Unsettled weather continues in the East on Monday as a strong cold front pushing across the Eastern Valleys reaches the Eastern Seaboard. Deep moisture accompanying this system will kick up bands of moderate to heavy rain and areas of thunderstorms across the Southeast and southern Mid-Atlantic, while lighter showers spread across New England. Rainfall totals from this disturbance may surpass two inches in isolated areas of the Southeast and southern Mid-Atlantic. Minor flooding and areas of flash flooding will likely become a concern for these areas as many streams and creeks experience high flows. Showers in the Northeast are expected to taper off by Monday evening as the northern edge of the cold front moves offshore into the western Atlantic Ocean.
Meanwhile, much of the Northeast and northern Mid-Atlantic will experience one more day of unseasonably warm weather before a cold northwesterly flow sets up across the region and lowers daytime highs by Tuesday.
Behind this disturbance, high pressure prevails across the Midwest, allowing much of the region to experience closer to normal temperatures and dry conditions. In the North, a disturbance passing across the northern Upper Great Lakes will kick up a few lake-effect snow showers in Michigan 1/4's Upper Peninsula.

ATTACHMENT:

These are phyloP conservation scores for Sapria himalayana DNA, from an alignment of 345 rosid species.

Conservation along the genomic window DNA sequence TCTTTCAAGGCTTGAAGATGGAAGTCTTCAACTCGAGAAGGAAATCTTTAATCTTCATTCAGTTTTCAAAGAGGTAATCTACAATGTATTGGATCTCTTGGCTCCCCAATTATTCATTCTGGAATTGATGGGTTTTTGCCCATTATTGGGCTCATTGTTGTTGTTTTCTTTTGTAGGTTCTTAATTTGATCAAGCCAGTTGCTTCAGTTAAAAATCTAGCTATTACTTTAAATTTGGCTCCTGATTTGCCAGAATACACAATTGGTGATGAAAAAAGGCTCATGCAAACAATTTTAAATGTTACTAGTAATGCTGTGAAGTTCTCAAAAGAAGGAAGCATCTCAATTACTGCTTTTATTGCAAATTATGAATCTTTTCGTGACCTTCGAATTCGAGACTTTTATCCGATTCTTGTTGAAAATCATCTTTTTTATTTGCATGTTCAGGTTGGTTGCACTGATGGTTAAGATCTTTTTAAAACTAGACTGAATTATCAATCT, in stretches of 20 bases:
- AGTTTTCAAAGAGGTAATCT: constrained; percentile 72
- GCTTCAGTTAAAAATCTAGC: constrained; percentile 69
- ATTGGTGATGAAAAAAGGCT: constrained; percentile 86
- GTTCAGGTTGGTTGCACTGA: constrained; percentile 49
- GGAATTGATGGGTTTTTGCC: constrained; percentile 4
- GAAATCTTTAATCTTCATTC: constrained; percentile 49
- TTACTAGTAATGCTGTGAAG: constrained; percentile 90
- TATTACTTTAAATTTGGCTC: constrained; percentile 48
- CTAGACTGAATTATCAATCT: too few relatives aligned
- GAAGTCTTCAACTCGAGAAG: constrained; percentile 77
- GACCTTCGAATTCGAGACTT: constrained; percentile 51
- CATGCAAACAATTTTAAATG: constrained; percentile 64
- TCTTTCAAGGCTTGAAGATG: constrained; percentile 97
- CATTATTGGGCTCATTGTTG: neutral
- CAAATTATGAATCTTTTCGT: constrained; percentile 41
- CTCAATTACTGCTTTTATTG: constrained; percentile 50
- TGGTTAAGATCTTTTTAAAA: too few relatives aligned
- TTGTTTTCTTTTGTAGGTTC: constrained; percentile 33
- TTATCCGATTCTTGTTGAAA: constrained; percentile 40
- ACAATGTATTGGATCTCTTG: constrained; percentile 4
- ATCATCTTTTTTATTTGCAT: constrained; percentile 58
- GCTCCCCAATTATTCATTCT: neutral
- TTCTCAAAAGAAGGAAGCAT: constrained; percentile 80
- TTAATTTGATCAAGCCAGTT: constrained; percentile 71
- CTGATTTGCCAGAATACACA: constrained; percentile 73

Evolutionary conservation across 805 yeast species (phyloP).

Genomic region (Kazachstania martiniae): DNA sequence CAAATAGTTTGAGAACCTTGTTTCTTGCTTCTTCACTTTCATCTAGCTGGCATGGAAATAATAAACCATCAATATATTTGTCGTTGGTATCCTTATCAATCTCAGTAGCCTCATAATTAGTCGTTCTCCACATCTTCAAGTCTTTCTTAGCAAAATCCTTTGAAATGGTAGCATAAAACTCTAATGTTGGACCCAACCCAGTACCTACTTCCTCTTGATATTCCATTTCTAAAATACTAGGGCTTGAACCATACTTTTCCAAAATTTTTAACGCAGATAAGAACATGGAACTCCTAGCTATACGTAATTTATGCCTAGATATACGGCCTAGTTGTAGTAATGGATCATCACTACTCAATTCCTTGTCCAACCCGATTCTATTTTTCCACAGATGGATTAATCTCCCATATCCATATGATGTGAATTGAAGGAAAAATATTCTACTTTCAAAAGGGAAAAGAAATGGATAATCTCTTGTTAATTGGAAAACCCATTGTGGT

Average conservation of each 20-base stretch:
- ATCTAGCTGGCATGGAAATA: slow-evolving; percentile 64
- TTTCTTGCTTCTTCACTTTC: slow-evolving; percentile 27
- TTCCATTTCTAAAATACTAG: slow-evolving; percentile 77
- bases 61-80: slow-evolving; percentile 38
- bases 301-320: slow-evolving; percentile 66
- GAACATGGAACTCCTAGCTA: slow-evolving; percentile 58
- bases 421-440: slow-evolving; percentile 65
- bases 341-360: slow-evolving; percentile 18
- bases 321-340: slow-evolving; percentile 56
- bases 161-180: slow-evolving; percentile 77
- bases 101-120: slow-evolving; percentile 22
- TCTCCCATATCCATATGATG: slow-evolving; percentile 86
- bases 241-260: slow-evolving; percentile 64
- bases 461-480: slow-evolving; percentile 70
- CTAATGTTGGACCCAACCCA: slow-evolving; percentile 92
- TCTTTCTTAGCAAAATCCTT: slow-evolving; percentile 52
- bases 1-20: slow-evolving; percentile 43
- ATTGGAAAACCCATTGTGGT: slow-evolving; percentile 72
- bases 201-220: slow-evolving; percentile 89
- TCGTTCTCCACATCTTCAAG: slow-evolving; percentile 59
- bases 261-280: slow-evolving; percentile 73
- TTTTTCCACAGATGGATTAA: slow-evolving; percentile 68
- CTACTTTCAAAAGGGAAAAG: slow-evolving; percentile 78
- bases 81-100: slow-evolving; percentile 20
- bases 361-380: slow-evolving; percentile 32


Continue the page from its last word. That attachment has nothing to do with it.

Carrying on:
In the West, a clipper setting up in western Canada will bring moderate snow showers to the Northern Rockies. Elsewhere, snow showers are expected in parts of the Central and Southern Rockies, while chilly, below normal temperatures continue across the West. Temperatures in the Lower 48 states Sunday have ranged from a morning low of -38 degrees at West Yellowstone, Mont. to a high of 90 degrees at Corpus Christi NAS, Texas